While major media outlets around the world scramble to take advantage of pickleball's newsworthiness (some in shamelessly one-sided ways!), the Washington Post reports on a different angle.
Is pickleball a good source of exercise? Their article cites research with disparaging answers for those who swear by the sport's physical benefits.
WaPo says the peer-reviewed study measured "the physical activity intensity of singles and doubles pickleball" and found that middle-aged and older players would have to play 4.5 hours per week to meet recommended exercise minimums.
Only 4 and a half hours? That's a Saturday morning!
The article says, "...researchers...equipped 53 recreational pickleball players with smartwatches to track their heart rates and accelerometers...The ages of the participants ranged from 29 to 73, though most were middle-aged or older."
So the study was clearly meant to cover the average amateur player. Any pickleball fan knows that at higher levels of play, there is plenty of bodily exertion in both doubles and singles. More leaning, quick-stepping, diving, twisting, and slamming.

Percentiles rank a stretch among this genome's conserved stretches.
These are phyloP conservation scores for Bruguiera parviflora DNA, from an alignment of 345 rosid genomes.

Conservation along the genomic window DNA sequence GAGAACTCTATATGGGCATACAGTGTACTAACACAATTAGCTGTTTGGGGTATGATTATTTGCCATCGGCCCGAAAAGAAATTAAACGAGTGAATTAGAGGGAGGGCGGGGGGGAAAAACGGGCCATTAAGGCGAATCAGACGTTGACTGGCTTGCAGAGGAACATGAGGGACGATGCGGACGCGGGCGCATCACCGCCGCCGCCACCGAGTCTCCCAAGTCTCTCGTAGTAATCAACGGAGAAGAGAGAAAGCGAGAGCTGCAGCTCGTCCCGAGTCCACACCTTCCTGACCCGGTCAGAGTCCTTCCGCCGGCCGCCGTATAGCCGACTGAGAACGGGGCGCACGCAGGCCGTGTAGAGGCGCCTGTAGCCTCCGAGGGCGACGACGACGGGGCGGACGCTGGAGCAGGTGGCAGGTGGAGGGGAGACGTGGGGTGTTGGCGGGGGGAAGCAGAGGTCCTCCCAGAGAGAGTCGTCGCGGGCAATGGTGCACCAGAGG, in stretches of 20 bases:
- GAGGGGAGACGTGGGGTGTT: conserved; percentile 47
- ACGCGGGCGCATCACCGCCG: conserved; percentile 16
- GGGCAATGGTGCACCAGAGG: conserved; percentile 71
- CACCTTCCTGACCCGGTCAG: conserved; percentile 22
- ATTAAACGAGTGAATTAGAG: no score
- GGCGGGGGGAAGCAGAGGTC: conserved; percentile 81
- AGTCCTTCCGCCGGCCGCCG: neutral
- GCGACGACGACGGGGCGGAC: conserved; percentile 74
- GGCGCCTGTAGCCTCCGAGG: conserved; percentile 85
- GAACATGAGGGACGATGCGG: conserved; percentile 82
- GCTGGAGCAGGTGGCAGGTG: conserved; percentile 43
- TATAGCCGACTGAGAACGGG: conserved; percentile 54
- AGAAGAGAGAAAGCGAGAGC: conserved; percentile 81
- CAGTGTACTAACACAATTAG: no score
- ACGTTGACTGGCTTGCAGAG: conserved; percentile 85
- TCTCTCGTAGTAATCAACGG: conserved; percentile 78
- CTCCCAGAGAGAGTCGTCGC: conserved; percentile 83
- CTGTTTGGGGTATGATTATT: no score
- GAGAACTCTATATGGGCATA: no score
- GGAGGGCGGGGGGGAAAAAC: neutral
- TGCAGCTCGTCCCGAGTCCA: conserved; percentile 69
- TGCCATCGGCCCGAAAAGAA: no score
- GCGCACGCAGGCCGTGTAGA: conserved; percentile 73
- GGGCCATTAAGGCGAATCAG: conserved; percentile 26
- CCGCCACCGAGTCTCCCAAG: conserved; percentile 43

But apparently in lower-level play and among younger players, the sport may not provide enough of a physical challenge if only played for an hour.
And to that we say: blasphemy! Hey Washington Post, how much did Big Tennis pay you to write this piece?
Does Pickleball Meet Intensity Guidelines?
Physical activity guidelines suggest Americans put in 150 minutes of moderate intensity or 75 minutes of vigorous intensity activity per week.
"Moderate" in this case means exerting oneself to the point of being able to speak but not sing; "vigorous" means jogging or cycling.
To figure out if pickleball qualifies as either, researchers monitored the heart rates and step counts of over fifty pickleball players for an hour, plus some warm ups.
"Players averaged 3,322 steps per hour, and about 80 percent of singles pickleball play was of moderate intensity. (The rest was light intensity.)"
The study predominantly revolves around step-count as the determining factor for level of exertion. But then they drop this little line: But players’ heart rate readings indicated both singles and doubles competition might be providing more of a workout than the step counts showed.
Oh, got it, ok. So heart rate, which every elite athlete in the world now bases their entire training regimen on because it's a far more accurate predictor of exertion than mere step-count, comes second to how many steps the participants took in this study?
Pickleball is a HIIT (high intensity interval training) workout. The abrupt starting and stopping causes heart rate to fluctuate and places significant amounts of metabolic stress on muscle tissue. Attempting to account for that by measuring steps simply doesn't paint the whole picture. But, we digress.
No matter the intensity and length of play and step count...We can all agree that the improvement to our mental health makes pickleball worth it in and of itself.